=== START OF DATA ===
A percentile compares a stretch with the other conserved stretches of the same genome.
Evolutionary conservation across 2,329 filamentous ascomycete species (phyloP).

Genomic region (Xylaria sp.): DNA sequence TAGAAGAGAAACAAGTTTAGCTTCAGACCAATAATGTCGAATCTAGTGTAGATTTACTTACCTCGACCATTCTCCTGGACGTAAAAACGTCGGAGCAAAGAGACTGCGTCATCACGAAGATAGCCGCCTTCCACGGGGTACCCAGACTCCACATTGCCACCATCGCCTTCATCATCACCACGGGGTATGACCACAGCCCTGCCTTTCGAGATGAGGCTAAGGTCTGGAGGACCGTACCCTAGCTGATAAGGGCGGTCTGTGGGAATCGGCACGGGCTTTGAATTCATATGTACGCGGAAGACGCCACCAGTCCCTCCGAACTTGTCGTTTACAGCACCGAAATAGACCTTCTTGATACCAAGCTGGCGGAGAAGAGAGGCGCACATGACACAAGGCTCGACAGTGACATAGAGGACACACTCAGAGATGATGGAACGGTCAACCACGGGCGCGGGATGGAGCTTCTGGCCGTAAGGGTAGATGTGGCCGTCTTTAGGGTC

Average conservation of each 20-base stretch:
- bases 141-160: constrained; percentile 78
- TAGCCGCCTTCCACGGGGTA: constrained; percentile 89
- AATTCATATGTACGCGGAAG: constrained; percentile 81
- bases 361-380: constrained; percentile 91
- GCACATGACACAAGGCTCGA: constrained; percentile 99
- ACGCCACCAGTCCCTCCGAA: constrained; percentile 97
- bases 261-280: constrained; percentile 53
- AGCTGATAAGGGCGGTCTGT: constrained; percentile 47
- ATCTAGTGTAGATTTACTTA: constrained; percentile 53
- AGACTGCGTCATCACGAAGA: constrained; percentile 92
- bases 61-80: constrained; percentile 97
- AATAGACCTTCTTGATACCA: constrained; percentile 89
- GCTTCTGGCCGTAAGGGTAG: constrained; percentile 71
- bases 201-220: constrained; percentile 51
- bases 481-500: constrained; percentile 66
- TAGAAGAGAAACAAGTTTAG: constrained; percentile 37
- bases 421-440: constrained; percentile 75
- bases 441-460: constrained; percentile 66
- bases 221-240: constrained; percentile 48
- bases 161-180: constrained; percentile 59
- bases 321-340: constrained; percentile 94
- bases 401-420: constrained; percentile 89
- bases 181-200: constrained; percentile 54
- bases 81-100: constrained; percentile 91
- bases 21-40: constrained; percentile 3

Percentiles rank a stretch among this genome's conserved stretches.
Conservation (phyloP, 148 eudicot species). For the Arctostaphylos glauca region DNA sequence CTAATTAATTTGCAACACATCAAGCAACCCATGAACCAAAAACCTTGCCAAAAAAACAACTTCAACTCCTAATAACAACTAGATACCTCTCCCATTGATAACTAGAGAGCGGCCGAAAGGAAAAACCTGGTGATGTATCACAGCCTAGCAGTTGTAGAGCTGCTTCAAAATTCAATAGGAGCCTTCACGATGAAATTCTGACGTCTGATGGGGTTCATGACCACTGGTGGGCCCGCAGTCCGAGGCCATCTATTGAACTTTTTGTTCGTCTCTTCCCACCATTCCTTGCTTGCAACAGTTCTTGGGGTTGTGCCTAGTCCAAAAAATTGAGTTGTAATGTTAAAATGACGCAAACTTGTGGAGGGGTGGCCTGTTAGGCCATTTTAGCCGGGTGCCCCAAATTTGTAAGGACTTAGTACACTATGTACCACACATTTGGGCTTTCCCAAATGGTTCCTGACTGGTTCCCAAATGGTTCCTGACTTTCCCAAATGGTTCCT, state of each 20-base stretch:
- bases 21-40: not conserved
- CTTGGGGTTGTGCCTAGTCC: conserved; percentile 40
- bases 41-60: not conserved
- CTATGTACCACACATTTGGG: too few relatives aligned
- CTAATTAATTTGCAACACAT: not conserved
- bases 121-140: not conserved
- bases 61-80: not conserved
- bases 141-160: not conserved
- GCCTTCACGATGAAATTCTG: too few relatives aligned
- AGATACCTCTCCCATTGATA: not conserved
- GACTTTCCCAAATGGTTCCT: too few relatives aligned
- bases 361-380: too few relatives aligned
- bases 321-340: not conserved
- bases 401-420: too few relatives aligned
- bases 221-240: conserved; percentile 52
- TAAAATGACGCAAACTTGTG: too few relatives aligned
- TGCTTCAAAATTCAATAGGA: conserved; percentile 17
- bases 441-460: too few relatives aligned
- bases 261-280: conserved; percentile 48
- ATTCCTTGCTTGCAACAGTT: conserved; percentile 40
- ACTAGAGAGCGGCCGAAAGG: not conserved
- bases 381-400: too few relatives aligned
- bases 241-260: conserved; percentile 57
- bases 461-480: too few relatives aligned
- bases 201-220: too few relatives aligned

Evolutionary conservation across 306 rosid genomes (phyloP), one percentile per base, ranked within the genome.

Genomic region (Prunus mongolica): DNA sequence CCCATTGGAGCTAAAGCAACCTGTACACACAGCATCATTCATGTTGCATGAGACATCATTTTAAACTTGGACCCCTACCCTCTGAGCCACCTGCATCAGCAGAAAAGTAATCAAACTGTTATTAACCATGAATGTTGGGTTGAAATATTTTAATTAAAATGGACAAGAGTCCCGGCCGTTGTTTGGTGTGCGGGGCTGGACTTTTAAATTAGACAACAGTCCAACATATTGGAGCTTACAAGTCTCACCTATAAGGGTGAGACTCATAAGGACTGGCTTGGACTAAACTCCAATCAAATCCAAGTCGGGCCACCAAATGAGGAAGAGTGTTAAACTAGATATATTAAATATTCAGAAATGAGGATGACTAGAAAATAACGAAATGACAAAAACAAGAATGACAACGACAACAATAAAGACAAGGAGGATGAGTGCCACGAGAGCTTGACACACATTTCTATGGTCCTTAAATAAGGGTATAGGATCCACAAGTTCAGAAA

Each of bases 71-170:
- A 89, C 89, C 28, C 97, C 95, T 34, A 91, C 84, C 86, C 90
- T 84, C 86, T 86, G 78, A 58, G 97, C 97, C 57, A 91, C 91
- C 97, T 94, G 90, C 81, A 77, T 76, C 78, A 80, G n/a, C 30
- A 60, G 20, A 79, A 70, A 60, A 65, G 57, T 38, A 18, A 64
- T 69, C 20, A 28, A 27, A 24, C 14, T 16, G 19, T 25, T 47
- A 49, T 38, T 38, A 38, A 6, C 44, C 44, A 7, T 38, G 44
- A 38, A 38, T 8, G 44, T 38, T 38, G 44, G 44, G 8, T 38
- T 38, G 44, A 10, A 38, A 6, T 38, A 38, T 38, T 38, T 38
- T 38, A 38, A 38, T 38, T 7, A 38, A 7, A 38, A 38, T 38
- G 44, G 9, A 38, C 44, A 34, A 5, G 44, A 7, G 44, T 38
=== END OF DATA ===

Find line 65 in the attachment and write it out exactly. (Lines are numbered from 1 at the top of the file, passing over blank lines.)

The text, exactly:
- A 49, T 38, T 38, A 38, A 6, C 44, C 44, A 7, T 38, G 44